The Air Plant

By Hart Crane 1899–1932 Hart Crane

Grand Cayman

This tuft that thrives on saline nothingness,
Inverted octopus with heavenward arms
Thrust parching from a palm-bole hard by the cove⎯
A bird almost⎯of almost bird alarms,

Is pulmonary to the wind that jars
Its tentacles, horrific in their lurch.
The lizard’s throat, held bloated for a fly,
Balloons but warily from this throbbing perch.

The needles and hack-saws of cactus bleed
A milk of earth when stricken off the stalk;
But this,⎯defenseless, thornless, sheds no blood,
Almost no shadow⎯but the air’s thin talk.

Angelic Dynamo! Ventriloquist of the Blue!
While beachward creeps the shark-swept Spanish Main
By what conjunctions do the winds appoint
Its apotheosis, at last⎯the hurricane!

Hart Crane, "The Air Plant" from The Complete Poems of Hart Crane, edited by Marc Simon. Copyright © 1933, 1958, 1966 by Liveright Publishing Corporation. Copyright © 1986 by Marc Simon. Used by permission of Publishing Corporation.

Source: The Complete Poems of Hart Crane (Liveright Publishing Corporation, 1986)

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Poet Hart Crane 1899–1932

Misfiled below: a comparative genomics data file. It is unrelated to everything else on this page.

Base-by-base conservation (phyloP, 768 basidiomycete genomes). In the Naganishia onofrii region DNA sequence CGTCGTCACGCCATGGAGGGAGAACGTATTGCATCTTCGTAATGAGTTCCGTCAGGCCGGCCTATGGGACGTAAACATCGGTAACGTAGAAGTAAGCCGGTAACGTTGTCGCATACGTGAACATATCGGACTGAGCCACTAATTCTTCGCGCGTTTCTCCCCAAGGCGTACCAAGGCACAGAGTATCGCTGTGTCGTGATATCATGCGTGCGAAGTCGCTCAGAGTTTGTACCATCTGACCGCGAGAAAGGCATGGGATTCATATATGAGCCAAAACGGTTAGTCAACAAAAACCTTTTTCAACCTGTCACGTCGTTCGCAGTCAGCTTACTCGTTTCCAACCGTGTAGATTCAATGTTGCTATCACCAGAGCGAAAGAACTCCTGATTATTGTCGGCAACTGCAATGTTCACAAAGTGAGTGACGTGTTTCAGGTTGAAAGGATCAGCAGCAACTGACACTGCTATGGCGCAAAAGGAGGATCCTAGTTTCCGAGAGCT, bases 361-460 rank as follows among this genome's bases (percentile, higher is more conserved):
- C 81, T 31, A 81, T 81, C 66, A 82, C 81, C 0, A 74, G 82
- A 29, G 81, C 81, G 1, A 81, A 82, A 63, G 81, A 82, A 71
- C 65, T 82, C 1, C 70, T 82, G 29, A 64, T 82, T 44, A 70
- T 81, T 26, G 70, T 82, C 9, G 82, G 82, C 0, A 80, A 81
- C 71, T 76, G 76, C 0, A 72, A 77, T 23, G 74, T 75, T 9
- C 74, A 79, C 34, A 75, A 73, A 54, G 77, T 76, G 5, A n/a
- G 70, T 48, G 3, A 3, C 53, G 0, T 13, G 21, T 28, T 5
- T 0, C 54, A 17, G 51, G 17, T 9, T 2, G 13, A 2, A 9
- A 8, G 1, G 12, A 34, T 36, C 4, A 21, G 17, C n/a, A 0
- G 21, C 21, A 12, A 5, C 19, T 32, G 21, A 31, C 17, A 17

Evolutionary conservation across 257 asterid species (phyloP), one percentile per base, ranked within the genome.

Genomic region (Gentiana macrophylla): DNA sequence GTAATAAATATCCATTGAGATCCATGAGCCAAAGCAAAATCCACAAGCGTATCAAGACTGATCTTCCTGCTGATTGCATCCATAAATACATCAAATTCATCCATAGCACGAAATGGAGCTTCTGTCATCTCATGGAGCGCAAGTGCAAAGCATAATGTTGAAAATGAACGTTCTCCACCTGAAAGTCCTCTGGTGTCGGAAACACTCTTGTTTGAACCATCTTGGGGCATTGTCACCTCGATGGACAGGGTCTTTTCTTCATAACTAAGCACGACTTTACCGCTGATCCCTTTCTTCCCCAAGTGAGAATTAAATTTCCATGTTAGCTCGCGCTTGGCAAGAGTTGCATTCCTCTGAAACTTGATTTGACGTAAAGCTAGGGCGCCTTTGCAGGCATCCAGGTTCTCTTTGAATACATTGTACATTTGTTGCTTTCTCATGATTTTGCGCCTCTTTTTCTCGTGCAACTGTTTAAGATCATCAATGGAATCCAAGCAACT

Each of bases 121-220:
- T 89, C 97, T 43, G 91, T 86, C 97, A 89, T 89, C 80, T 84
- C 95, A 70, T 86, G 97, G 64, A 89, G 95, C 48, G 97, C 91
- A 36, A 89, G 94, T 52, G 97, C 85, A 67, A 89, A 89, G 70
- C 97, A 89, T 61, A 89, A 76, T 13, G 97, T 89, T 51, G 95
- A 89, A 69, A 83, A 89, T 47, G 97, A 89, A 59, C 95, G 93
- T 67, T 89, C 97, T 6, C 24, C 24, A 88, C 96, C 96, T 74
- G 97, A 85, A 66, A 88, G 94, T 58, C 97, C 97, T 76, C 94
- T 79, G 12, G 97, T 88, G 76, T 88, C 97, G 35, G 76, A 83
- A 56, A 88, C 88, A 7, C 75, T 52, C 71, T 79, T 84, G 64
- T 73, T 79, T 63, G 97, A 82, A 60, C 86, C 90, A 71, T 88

SCHOOL / PERIOD Modern

Subjects Nature, Trees & Flowers

 Hart  Crane

Biography

Hart Crane is a legendary figure among American poets. In his personal life he showed little self-esteem, indulging in great and frequent bouts of alcohol abuse. In his art, however, he showed surprising optimism. Critics have contended that for Crane, misery and despair were redeemed through the apprehension of beauty, and in some of his greatest verses he articulated his own quest for redemption. He also believed strongly in . . .

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Poem Categorization

SUBJECT Nature, Trees & Flowers

SCHOOL / PERIOD Modern

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Originally appeared in Poetry magazine.

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